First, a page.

Coaching Spotlight: Czar Bloom, Milford High School

Q:  Tell us about yourself.  When did you get started in coaching?  How did you get started?  What is your experience with track and field and cross country?

A:  During my first year as an English teacher, I began as the head
of the boys & girls indoor teams during the 1997-98 winter
season at Milford High School and then added the head position of boys
& /girls outdoor teams in the spring of 1998. I began as the head
coach of the boys & girls cross country teams in the fall of 1998.
I've continued those positions ever since, so I'm completing season
number 13 on the track this spring.

As a native Delawarean of Kent County, my running days began back as a
youth participating in some local 5Ks with my uncle before I became a
member of the W.T. Chipman Middle School cross country team and then
later completed my scholastic running as a four-year veteran and
senior co-captain of the cross country team at Lake Forest High School
in Felton where I graduated in 1991. My love for the sport of running
grew from the legendary Spartan coach Jim Blades who inspired my
future love for coaching the sport as well.

I attended Delaware State University but did not run competitively;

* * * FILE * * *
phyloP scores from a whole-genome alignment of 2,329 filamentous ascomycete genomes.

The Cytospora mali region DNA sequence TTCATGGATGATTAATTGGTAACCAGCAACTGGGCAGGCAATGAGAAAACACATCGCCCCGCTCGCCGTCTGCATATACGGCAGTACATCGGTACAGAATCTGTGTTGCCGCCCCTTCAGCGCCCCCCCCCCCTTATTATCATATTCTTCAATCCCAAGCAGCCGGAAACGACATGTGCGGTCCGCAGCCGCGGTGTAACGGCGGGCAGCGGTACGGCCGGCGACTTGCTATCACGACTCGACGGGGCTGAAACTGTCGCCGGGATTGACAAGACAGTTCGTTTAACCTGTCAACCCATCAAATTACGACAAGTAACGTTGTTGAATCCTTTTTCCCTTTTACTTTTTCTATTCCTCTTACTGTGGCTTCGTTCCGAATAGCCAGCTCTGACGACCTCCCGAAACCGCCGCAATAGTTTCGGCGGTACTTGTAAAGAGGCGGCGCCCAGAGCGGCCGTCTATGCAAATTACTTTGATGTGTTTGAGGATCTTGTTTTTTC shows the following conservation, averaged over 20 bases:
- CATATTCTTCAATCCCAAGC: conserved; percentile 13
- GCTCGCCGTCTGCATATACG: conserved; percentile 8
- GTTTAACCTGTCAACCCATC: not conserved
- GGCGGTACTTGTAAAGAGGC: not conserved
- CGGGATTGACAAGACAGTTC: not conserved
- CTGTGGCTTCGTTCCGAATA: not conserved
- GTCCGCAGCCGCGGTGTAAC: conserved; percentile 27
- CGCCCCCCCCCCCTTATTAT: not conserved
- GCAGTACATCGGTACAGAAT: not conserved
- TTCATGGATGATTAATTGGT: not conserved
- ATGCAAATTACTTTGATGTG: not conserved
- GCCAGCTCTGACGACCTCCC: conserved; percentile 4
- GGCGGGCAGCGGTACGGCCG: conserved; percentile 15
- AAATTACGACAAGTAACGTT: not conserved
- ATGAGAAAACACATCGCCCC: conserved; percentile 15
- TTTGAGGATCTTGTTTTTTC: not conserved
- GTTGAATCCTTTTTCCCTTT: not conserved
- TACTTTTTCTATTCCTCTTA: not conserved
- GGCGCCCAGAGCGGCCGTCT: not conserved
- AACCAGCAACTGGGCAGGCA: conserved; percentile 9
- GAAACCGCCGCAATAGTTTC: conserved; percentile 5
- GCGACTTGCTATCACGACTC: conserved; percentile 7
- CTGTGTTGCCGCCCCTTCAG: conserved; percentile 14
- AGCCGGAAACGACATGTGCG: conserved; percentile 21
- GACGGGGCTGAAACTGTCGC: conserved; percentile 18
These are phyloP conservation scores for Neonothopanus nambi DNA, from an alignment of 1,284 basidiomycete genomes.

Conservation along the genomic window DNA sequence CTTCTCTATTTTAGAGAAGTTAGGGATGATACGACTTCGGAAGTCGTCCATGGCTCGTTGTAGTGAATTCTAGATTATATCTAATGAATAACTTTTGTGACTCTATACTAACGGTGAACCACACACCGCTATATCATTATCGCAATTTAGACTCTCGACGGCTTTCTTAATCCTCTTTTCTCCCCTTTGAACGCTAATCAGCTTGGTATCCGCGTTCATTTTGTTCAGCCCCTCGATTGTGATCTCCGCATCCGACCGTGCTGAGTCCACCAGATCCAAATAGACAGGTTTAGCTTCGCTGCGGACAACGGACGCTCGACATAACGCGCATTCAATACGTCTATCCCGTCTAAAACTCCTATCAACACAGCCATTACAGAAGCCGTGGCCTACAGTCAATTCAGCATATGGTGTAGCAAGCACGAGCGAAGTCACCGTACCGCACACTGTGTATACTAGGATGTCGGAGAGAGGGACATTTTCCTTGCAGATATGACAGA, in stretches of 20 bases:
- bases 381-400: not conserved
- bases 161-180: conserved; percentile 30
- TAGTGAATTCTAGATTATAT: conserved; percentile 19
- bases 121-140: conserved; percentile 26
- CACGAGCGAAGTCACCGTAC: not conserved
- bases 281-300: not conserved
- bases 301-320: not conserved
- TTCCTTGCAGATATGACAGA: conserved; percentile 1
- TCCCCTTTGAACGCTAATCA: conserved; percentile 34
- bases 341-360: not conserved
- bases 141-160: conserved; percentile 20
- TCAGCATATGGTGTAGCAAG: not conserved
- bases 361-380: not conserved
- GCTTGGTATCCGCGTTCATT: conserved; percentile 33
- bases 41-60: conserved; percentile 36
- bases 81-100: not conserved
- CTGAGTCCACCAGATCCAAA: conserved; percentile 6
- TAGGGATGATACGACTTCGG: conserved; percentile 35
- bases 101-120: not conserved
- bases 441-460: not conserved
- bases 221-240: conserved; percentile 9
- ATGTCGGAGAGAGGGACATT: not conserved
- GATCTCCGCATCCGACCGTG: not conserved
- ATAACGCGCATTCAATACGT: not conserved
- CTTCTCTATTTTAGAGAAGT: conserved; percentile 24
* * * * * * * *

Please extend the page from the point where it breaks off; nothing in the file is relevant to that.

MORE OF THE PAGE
instead, I spent most of my "free" time as a full-time sports
writer/editor for the Delaware State News and Milford Chronicle, as
well as a free lance writer for The News Journal. Of course, my niche
included a love for local track & field and cross country coverage.

Q:  Tell us about your accomplishments as a coach:

 A:  Outdoor track DII state titles: Boys - 2005, 2009; Girls 2006.
Outdoor track Henlopen regular-season title: Boys - 2008.
Outdoor track Henlopen meet championships: Boys - 2005, 2008.
Outdoor track Henlopen divisional titles: Boys - 2003, 2004, 2009;
Girls - 2003, 2004, 2008, 2009.
Indoor track Henlopen titles: Boys - 2008-09, 2009-10.
Cross country Henlopen meet title: Boys - 2009.
Cross country divisional titles: Boys - 1999, 2003; Girls - 2003.

 Q:  Describe your time at Milford.  What have been the keys to your success

A:  Much of my coaching philosophy comes from my great mentor Jim Blades
who supported all of his runners, not just the front-running elite. He
believed in "beating the bushes in the hallways" in hopes of getting
any warm body convinced to join the cross country team. From there, he
worked his magic by motivating us all that we could all get better. He